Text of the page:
The Role of Symptom Clusters in Triage of COVID-19 Patients : Quality Management in Healthcare

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Original Research

The Role of Symptom Clusters in Triage of COVID-19 Patients

Wojtusiak, Janusz PhD; Bagais, Wejdan MS; Vang, Jee PhD; Guralnik, Elina MPH; Roess, Amira PhD; Alemi, Farrokh PhD

Author Information
Quality Management in Health Care 32(Supplement 1):p S21-S28, January/March 2023. | DOI: 10.1097/QMH.0000000000000399


Diagnosis of COVID-19 in the community continues to be fraught with difficulties. COVID-19 is a systemic disease that presents with a variety of symptoms.1,2 New variants of SARS-CoV-2 may manifest different symptoms.3 Patient age groups have been shown to present with different COVID-19 symptoms.4,5 Early and late progression of COVID-19 have different manifestations.6,7 The order of occurrence of symptoms may matter.8,9 Furthermore, simple rules of prediction based on symptoms most frequently associated with the disease are poor predictors of COVID-19.10 Furthermore, algorithms that assume that symptoms are independent of each other have proven to have low accuracy.8 One way to resolve these challenges in diagnosing COVID-19 is to examine clusters of symptoms.

Symptom clusters occur in many diseases, from chronic kidney disease11 to cancer,12 to COVID-19.13 Symptoms are often correlated with each other.14,15 For example, nausea-vomiting, anxiety-depression, and dyspnea-cough clusters are common in patients with cancer.16 Symptom clusters can differentiate response to treatment better than the clinician's diagnosis.17 For example, symptom clusters affect quality of life18 and patients' ability to function.19 It is evident from the published literature that symptom clusters matter. The current study examines whether symptom clusters can improve accuracy of triage decisions for patients suspected to have COVID-19.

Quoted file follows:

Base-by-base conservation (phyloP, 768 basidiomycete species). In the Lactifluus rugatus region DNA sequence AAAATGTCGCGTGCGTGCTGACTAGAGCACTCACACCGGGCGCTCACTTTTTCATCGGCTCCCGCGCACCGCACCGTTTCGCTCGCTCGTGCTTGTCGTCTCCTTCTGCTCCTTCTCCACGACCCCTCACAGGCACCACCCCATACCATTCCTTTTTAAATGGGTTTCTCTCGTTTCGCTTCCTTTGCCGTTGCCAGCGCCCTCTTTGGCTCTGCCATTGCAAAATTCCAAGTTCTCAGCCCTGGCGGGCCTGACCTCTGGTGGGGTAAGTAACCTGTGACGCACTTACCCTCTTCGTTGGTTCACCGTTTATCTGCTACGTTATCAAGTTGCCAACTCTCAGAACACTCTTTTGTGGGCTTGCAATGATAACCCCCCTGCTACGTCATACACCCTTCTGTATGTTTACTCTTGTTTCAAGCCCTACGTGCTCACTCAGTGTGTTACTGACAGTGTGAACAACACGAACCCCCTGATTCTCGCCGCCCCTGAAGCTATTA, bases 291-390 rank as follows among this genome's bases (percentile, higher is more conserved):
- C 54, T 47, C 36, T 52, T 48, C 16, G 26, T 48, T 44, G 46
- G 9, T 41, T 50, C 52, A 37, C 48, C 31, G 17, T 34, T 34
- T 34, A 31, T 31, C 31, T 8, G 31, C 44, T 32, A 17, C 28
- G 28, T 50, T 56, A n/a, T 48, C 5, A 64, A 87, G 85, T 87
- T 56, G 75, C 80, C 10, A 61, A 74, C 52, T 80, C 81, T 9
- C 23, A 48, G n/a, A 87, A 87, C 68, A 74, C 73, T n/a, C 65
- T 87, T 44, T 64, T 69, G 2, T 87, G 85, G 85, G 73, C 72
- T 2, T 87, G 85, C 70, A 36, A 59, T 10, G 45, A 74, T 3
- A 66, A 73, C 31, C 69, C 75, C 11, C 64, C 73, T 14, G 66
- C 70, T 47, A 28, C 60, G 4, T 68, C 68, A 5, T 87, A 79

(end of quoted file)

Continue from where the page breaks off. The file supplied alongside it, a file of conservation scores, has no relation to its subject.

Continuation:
This study compares 2 approaches for constructing symptom clusters: (1) hierarchical clustering and (2) use of interaction terms. Historically, scientists have used hierarchical clustering20,21 to combine variables and create clusters. In the second method, we rely on 2- to 5-way, statistically significant, interaction terms in the regression equation to define clusters of symptoms. Others have also pursued similar methods for clustering.22,23 In the second method, clusters indicate subgroups of patients not only with similar etiology but also with similar outcome and clinical response.24


Source of data

Data were obtained from 483 patients who had taken a laboratory COVID-19 test, recruited through online listservs (with permission of listserv administrator). Participants learned about this study via e-mails to neighborhood listservs in the Washington, District of Columbia. Study team members also shared the link to the survey with their personal networks. Individuals were directed to access the survey following a link at the end of the invitation message/e-mails. Before completing the survey, participants were required to complete the study consent.

Data were collected between November 2020 and January 2021, prior to widespread vaccination and emergence of the Delta variant of COVID-19. Participants were eligible if they were 18 years of age or older and had a COVID-19 test within 30 days of participation in the study. Participants with inconclusive or pending test results were excluded from the analyses, resulting in 461 patients in the final analysis set. The majority of patients (90%) had at least 1 symptom before taking the test.

Dependent variable

Study participants self-reported the result of their COVID-19 laboratory test. The models developed here predict whether the patient has COVID-19 or not. For patients who do not have COVID-19, the model does not determine which gastrointestinal, inflammatory, neurological, or other diagnosis is consistent with the patients' symptoms.

Independent variables

Study participants self-reported their current symptoms, history of chronic symptoms, and demographic characteristics (age, gender, race, and ethnicity). The 29 examined symptoms from different types of infections (and their prevalence in the study population) are shown in Table 1.

Table 1. - Frequency of Symptoms in the Study Sample
  1. General symptoms

    1. Fever or feeling feverish (62%)

    2. Muscle aches/myalgia (35%)

    3. Pinkeye/conjunctivitis (5%)

    4. Fatigue (more than usual) (38%)

    5. Chills (20%)

  2. Neurological symptoms

    1. Headaches (45%)

    2. Loss of balance (9%)

    3. New confusion (6%)

    4. Unusual shivering or shaking (11%)

    5. Loss of smell (8%)

    6. Loss of taste (20%)

    7. Numbness (7%)

    8. Slurred speech (3%)

  3. Gastrointestinal symptoms

    1. Diarrhea (28%)

    2. Stomach/abdominal pain (14%)

    3. Change in or loss of appetite (23%)

    4. Nausea or vomiting (16%)

  1. 4. Inflammatory symptoms

    1. Joint/other unexplained pain (myalgia/arthralgia) (18%)

    2. Red/purple rash or lesions on toes (5%)

    3. Unexplained rashes (5%)

    4. Excessive sweating (7%)

    5. Bluish lips or face (1%)

  2. 5. Respiratory symptoms

    1. Cough (57%)

    2. Sore throat (38%)

    3. Difficulty breathing (dyspnea) (21%)